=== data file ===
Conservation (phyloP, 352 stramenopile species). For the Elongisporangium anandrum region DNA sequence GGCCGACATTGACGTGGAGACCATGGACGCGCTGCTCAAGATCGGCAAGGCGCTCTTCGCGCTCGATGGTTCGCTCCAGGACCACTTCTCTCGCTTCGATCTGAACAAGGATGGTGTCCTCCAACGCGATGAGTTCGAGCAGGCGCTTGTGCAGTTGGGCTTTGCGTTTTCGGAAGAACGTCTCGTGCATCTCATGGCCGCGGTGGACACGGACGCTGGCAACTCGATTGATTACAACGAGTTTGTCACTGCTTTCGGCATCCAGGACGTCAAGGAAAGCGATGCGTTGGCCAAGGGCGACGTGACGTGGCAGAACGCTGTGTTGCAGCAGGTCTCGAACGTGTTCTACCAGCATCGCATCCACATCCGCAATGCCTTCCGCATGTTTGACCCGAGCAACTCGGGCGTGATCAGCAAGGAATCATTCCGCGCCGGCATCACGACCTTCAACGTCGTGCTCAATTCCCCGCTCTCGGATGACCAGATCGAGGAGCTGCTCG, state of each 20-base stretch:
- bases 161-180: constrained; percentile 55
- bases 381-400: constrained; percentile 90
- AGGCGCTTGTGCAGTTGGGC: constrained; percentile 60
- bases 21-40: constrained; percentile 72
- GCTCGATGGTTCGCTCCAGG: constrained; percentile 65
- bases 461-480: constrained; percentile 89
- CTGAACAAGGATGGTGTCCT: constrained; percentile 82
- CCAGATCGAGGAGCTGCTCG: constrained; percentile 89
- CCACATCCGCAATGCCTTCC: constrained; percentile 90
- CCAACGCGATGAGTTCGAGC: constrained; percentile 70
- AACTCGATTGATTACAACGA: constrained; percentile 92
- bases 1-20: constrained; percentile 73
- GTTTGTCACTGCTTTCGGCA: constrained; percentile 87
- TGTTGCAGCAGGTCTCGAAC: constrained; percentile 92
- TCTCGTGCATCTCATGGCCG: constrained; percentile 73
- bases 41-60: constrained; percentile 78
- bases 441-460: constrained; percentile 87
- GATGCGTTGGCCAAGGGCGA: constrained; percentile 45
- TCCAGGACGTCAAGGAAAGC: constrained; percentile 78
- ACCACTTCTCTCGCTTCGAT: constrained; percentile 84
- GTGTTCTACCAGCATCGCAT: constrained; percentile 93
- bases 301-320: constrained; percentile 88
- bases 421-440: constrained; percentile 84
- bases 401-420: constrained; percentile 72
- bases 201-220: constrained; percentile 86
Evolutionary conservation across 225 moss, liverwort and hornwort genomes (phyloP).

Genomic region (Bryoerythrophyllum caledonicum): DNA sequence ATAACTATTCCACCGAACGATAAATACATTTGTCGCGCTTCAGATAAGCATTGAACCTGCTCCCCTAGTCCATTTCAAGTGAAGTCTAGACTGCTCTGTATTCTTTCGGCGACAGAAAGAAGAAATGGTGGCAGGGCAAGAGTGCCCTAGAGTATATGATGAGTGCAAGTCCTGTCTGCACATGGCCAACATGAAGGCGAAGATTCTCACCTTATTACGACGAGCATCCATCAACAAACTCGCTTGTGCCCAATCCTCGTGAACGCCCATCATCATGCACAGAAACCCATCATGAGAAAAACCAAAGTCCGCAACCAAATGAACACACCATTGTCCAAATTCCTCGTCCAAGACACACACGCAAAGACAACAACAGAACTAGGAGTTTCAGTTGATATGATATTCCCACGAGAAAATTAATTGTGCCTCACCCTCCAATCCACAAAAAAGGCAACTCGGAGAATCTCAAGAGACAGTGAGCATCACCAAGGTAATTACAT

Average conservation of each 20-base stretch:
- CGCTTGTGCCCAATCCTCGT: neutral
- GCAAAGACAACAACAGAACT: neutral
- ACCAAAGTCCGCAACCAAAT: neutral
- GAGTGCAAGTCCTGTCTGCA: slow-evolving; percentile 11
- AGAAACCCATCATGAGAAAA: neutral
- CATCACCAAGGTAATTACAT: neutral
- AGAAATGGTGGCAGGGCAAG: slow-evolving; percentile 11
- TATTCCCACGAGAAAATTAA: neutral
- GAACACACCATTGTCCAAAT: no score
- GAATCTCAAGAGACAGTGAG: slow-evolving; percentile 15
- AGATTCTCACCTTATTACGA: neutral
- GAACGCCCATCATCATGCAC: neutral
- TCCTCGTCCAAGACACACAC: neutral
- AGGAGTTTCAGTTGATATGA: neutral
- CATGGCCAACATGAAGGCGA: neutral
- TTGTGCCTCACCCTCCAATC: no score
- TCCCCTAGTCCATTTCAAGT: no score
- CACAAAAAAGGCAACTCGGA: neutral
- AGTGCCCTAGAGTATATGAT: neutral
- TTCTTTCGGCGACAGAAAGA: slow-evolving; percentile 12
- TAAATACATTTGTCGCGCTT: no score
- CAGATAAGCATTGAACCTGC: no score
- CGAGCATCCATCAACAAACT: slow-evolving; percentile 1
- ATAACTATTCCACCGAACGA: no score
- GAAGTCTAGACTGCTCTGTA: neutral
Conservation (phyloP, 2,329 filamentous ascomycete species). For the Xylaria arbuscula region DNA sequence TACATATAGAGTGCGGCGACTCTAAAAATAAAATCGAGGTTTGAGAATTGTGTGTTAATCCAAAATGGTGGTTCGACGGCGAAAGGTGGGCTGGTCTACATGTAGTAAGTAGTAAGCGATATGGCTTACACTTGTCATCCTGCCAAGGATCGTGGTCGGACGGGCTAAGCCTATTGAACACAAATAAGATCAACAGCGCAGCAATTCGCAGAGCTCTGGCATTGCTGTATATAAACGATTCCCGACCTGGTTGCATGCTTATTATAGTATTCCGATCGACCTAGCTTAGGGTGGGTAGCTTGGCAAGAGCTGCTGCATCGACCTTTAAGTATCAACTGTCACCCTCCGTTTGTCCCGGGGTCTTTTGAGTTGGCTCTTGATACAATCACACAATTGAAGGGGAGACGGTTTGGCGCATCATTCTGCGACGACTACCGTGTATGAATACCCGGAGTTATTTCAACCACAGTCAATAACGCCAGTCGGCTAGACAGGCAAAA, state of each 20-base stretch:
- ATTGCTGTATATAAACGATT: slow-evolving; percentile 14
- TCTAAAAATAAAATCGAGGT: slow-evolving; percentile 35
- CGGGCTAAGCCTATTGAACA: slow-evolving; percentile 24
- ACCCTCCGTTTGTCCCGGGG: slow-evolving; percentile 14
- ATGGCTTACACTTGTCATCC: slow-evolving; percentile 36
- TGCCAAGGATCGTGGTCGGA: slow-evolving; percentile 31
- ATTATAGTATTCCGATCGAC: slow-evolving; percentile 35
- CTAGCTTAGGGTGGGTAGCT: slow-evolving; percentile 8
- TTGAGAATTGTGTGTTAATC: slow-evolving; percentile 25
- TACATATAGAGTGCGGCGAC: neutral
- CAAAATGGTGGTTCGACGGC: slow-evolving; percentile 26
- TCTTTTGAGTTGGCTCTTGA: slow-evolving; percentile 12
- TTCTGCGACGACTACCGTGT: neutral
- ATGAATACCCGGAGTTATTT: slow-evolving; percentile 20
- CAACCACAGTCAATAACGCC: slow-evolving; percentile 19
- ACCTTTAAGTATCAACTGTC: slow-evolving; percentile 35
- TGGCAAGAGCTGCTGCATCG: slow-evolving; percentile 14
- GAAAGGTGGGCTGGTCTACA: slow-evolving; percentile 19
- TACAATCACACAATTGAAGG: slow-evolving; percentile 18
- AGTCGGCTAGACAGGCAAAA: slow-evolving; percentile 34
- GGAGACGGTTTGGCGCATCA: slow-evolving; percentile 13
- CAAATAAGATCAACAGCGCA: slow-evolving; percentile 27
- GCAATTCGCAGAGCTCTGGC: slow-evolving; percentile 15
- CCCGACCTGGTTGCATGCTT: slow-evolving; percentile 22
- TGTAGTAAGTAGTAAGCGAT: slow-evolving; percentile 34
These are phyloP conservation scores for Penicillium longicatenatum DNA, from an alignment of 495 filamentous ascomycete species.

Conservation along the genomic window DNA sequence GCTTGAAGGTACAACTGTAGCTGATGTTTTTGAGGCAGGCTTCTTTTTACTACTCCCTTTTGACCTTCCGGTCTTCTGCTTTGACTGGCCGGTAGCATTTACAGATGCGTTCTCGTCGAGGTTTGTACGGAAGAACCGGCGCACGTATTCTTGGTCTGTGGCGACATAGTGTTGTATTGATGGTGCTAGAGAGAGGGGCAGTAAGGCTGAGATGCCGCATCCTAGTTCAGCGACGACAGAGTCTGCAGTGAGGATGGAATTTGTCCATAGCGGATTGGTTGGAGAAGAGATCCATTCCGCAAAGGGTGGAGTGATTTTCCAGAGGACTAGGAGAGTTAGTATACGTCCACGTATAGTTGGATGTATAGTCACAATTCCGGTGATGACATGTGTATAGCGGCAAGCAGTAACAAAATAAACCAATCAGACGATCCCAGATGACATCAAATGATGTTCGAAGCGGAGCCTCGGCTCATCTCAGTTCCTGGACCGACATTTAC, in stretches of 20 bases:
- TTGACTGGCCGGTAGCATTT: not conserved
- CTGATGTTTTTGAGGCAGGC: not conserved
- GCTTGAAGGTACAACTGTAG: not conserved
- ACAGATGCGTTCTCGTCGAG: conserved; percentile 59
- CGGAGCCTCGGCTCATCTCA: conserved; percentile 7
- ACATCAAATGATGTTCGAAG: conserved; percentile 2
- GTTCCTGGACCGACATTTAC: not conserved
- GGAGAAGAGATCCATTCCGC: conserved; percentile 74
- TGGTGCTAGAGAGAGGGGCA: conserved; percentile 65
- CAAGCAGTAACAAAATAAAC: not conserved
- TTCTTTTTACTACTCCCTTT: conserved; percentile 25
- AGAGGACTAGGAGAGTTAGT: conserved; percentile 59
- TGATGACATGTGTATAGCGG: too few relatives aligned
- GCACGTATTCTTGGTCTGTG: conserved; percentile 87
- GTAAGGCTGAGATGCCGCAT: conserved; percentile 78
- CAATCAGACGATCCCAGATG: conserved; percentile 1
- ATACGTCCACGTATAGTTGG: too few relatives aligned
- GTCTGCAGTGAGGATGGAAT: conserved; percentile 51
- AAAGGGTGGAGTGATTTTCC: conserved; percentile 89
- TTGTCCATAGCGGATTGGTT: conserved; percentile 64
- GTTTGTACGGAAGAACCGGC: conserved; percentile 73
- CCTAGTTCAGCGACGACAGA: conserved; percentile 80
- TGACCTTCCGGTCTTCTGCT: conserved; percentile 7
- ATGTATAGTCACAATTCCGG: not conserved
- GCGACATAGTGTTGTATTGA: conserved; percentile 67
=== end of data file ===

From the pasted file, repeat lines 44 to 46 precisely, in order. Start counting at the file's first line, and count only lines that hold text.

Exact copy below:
- CATGGCCAACATGAAGGCGA: neutral
- TTGTGCCTCACCCTCCAATC: no score
- TCCCCTAGTCCATTTCAAGT: no score